By Charlyn Fargo
Weight loss ranks as one of the top New Year’s resolutions every year. So, here it is, the first week of January, and like most Americans, you probably have it somewhere on your resolutions list.
That’s according to an article published in the International Journal of Behavioral Nutrition and Physical Activity. The article looked at a survey of more than 2,000 adults by the Centers for Disease Control and Prevention. The adults identified themselves through a written survey as those who had tried to lose weight during the past year. Of those, 584 had lost weight and kept it off, while 1,537 had either tried to lose weight and failed or lost weight and then regained it.
Discouraging, right? Only a third were able to successfully lose weight and keep it off. But that one-third was willing to share their secrets for success.
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The researchers asked the adults what strategies they used to lose weight. These included reducing the amount of food they ate, exercising at least 30 minutes per day and eating more fruits and vegetables. Other strategies included using over-the-counter diet products, eating meal-replacement products and eating less carbohydrates. Similarly, they were asked which of six behavioral strategies they used to control their weight in the long term, such as daily weigh-ins, measuring the food they put on their plate and planning their meals.
The researchers found men are more successful than women, and younger men (29 years or younger) were more successful than those 30 or over.
Here are the top strategies for losing, gleaned from those who were successful.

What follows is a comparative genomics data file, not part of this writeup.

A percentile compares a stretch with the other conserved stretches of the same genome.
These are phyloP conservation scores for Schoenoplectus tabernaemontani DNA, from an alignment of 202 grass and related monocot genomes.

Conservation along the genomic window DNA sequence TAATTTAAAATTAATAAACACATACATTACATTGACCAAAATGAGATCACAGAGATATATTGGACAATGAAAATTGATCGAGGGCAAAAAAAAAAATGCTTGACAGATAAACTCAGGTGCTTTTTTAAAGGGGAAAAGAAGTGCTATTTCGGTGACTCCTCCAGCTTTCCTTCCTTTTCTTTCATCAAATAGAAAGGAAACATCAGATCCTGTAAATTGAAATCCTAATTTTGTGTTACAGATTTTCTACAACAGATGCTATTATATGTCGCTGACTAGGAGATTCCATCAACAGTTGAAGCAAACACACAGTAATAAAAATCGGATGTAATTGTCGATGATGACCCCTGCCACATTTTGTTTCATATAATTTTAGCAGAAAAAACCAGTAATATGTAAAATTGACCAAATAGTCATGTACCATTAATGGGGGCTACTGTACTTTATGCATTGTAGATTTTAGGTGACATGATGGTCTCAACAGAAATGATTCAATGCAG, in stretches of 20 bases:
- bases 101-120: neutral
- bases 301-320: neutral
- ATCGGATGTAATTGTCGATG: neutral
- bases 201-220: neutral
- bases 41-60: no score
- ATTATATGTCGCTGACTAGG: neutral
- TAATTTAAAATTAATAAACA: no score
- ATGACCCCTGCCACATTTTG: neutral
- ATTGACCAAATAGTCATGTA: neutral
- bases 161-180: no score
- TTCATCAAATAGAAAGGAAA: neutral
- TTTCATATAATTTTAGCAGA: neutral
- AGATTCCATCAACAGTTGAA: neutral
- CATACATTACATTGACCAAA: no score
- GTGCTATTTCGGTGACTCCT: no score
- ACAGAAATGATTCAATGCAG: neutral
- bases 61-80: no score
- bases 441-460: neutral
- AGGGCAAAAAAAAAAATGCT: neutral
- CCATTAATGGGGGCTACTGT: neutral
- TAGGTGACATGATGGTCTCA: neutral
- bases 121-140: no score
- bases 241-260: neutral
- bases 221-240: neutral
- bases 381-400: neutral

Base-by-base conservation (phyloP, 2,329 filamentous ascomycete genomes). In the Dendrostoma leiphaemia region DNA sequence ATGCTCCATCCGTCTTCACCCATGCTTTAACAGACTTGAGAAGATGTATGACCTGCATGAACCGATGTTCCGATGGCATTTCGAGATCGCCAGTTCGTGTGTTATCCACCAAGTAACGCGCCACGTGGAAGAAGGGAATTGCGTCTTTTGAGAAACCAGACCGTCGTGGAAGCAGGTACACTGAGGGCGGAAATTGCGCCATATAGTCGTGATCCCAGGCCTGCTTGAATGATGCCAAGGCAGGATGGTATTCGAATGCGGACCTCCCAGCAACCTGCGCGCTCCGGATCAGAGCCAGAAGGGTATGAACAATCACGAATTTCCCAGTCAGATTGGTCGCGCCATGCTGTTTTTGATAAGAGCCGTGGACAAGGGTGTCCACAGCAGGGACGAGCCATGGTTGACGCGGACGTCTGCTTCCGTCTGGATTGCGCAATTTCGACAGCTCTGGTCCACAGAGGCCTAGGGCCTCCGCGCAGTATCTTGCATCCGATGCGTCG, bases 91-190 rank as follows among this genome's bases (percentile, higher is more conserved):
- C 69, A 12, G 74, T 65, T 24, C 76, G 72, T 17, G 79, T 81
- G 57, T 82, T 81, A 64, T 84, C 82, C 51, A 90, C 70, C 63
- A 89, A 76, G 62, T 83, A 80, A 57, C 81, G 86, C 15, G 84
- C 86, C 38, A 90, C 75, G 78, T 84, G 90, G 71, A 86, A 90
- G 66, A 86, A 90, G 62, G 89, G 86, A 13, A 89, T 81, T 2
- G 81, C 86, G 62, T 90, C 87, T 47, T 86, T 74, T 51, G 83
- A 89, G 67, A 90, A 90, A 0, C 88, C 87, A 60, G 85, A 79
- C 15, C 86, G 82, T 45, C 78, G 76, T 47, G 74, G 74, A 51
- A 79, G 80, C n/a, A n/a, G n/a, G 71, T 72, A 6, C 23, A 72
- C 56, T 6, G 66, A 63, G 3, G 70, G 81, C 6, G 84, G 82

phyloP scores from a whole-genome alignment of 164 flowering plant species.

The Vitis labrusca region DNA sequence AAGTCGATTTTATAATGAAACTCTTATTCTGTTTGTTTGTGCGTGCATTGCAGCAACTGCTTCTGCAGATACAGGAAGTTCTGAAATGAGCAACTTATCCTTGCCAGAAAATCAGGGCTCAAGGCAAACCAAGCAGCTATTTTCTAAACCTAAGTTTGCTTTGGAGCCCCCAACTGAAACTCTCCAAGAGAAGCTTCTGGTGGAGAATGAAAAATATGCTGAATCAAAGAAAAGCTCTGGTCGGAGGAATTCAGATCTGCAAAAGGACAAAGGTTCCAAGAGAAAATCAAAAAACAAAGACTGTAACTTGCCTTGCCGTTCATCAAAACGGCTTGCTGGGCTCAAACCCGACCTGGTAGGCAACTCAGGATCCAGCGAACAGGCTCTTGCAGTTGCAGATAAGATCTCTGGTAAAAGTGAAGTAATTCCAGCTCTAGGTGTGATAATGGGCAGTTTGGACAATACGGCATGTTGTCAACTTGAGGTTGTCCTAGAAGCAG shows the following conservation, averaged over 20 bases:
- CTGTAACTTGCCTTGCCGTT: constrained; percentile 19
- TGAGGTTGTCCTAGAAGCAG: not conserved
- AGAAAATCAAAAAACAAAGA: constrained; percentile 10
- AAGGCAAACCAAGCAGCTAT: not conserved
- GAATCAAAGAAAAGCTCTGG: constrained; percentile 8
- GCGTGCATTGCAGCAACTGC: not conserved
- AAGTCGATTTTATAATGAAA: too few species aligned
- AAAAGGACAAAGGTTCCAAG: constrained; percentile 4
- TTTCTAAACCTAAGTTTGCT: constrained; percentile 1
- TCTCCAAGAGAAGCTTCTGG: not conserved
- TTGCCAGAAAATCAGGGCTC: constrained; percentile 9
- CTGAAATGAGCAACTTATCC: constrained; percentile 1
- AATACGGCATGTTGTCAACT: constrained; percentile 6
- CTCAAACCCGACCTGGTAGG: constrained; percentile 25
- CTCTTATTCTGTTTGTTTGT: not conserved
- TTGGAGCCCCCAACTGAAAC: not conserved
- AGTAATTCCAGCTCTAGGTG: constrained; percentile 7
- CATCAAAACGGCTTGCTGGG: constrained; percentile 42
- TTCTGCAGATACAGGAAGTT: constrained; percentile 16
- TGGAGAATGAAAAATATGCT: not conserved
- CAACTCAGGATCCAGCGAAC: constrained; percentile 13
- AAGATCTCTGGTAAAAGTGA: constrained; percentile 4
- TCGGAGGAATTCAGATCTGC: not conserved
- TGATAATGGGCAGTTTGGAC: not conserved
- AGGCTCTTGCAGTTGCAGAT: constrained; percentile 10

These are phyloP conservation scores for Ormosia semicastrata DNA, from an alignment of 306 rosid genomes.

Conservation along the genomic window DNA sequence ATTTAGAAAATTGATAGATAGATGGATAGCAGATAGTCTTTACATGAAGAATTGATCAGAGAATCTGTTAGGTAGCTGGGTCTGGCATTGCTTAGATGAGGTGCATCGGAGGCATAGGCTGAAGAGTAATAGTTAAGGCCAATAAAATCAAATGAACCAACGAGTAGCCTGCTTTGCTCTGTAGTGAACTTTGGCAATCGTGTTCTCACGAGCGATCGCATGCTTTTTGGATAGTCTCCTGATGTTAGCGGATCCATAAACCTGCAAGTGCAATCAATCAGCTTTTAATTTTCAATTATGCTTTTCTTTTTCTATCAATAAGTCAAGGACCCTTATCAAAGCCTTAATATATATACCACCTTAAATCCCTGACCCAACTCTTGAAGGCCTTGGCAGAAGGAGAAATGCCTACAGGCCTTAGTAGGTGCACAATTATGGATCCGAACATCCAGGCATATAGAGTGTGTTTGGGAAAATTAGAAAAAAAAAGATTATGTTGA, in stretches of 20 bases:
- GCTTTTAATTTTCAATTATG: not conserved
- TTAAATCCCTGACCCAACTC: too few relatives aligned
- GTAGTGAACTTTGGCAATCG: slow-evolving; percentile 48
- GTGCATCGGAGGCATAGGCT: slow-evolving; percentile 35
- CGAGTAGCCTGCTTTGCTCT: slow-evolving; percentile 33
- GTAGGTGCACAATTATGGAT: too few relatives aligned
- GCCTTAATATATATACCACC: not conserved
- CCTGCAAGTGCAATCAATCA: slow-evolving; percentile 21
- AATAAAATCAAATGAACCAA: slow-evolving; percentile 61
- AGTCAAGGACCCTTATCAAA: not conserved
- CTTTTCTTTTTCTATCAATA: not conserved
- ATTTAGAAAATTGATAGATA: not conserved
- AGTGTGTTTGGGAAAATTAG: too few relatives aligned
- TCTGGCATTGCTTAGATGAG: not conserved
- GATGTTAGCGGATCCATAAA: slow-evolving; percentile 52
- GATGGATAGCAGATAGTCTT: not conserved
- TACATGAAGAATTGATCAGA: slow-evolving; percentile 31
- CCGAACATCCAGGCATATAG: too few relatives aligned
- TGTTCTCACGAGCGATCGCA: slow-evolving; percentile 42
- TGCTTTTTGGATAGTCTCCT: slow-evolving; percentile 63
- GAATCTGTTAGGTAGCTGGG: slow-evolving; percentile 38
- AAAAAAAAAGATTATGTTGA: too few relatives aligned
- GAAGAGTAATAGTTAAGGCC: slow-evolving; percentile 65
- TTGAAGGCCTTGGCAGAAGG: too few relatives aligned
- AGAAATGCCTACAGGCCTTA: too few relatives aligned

No. 1: Make your portions smaller. Using a smaller plate can be helpful.
No. 2: Reduce the amount of food eaten overall by tracking your calories with an app on your phone so you know how much you’re eating at each meal and snack.
No. 3: Eat more fruits and vegetables. Make at least half your plate fruits and vegetables at each meal.
No. 4: Choose fewer fatty foods such as fried chicken, french fries, greasy appetizers, salad dressings and mayonnaise.
No. 5: Give up sweetened beverages such as sodas, sweetened tea, specialty coffees, sports beverages and juices.
No. 6: Add exercise, at least 30 minutes every day. Mix cardio, weightlifting, and both moderate and more strenuous activity.
No. 7: Do little things, and celebrate them. Trust that every small choice helps. If you eat a piece of pie or a cookie, skip the last bite. One less bite is a positive.
Q and A
Q: Are nuts as good as salmon to get your omega-3 fatty acids?
A: Both nuts and fish contain healthy omega-3 fatty acids. But they aren’t the same. The omega-3s found in nuts are called alpha-linolenic acids, or ALAs. The “heart-healthy” omega-3s found in fish are eicosapentaenoic acids, EPAs, and docosahexaenoic acids, DHAs. We need ALAs, EPAs and DHAs. To get them, eat both fish and nuts. Just like fruits and vegetables, each food can offer different nutritional benefits. Choose plenty of variety in your meals.
If you’re looking to balance out your red meat with poultry, try these turkey burgers. They’re from Taste of Home. Adding canned black beans boosts moisture, fiber and flavor.
FIESTA TURKEY BURGERS
1 cup canned black beans, fiesta style
1/3 cup seasoned breadcrumbs
1 large egg white
1/2 teaspoon chili powder
1/4 teaspoon salt
1/4 teaspoon pepper
1 pound ground turkey
4 hamburger buns, split
4 lettuce leaves
4 slices tomato
In a large bowl, coarsely mash beans. Stir in the breadcrumbs, egg white, chili powder, salt and pepper. Crumble the turkey over mixture, and mix well. Shape into 4 patties. In a large, greased cast-iron or other heavy skillet, cook patties over medium heat until 165 degrees F, about 6 to 8 minutes on each side. Serve patties on buns with lettuce and tomato.
Per burger: 445 calories; 27 grams protein; 40 grams carbohydrates; 20 grams fat (6 grams saturated); 77 milligrams cholesterol; 4 grams fiber; 789 milligrams sodium.
Charlyn Fargo is a registered dietitian with SIU Med School in Springfield, Illinois. For comments or questions, contact her at firstname.lastname@example.org or follow her on Twitter @NutritionRD. To find out more about Charlyn Fargo and read features by other Creators Syndicate writers and cartoonists, visit the Creators Syndicate website at www.creators.com.
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